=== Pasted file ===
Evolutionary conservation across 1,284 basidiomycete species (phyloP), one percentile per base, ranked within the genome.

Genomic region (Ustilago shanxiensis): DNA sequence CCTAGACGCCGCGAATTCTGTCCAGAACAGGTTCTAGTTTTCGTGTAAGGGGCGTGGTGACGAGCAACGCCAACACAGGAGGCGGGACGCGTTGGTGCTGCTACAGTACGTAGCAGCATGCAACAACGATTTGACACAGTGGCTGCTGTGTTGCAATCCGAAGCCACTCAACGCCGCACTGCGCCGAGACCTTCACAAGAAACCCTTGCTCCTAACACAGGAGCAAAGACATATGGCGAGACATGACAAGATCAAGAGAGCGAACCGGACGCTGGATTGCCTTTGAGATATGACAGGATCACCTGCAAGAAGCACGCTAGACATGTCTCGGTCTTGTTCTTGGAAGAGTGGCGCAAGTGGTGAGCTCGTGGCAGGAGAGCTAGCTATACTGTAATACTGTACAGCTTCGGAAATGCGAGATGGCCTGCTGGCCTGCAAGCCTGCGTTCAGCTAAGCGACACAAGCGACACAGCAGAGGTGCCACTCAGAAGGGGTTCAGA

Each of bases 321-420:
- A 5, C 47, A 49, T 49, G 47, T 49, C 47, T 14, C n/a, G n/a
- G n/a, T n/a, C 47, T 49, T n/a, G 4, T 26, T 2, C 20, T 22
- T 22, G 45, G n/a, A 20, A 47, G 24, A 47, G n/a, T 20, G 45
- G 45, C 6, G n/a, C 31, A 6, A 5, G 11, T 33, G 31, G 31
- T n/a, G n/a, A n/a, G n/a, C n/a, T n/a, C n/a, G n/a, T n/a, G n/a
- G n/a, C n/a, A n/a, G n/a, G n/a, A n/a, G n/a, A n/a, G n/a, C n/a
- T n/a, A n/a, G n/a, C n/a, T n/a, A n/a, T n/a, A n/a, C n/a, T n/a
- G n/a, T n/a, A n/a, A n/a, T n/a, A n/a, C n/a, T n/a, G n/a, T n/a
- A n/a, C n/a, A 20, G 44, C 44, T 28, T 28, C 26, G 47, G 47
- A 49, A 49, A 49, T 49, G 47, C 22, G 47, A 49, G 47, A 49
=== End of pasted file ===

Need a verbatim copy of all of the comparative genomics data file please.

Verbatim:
Evolutionary conservation across 1,284 basidiomycete species (phyloP), one percentile per base, ranked within the genome.

Genomic region (Ustilago shanxiensis): DNA sequence CCTAGACGCCGCGAATTCTGTCCAGAACAGGTTCTAGTTTTCGTGTAAGGGGCGTGGTGACGAGCAACGCCAACACAGGAGGCGGGACGCGTTGGTGCTGCTACAGTACGTAGCAGCATGCAACAACGATTTGACACAGTGGCTGCTGTGTTGCAATCCGAAGCCACTCAACGCCGCACTGCGCCGAGACCTTCACAAGAAACCCTTGCTCCTAACACAGGAGCAAAGACATATGGCGAGACATGACAAGATCAAGAGAGCGAACCGGACGCTGGATTGCCTTTGAGATATGACAGGATCACCTGCAAGAAGCACGCTAGACATGTCTCGGTCTTGTTCTTGGAAGAGTGGCGCAAGTGGTGAGCTCGTGGCAGGAGAGCTAGCTATACTGTAATACTGTACAGCTTCGGAAATGCGAGATGGCCTGCTGGCCTGCAAGCCTGCGTTCAGCTAAGCGACACAAGCGACACAGCAGAGGTGCCACTCAGAAGGGGTTCAGA

Each of bases 321-420:
- A 5, C 47, A 49, T 49, G 47, T 49, C 47, T 14, C n/a, G n/a
- G n/a, T n/a, C 47, T 49, T n/a, G 4, T 26, T 2, C 20, T 22
- T 22, G 45, G n/a, A 20, A 47, G 24, A 47, G n/a, T 20, G 45
- G 45, C 6, G n/a, C 31, A 6, A 5, G 11, T 33, G 31, G 31
- T n/a, G n/a, A n/a, G n/a, C n/a, T n/a, C n/a, G n/a, T n/a, G n/a
- G n/a, C n/a, A n/a, G n/a, G n/a, A n/a, G n/a, A n/a, G n/a, C n/a
- T n/a, A n/a, G n/a, C n/a, T n/a, A n/a, T n/a, A n/a, C n/a, T n/a
- G n/a, T n/a, A n/a, A n/a, T n/a, A n/a, C n/a, T n/a, G n/a, T n/a
- A n/a, C n/a, A 20, G 44, C 44, T 28, T 28, C 26, G 47, G 47
- A 49, A 49, A 49, T 49, G 47, C 22, G 47, A 49, G 47, A 49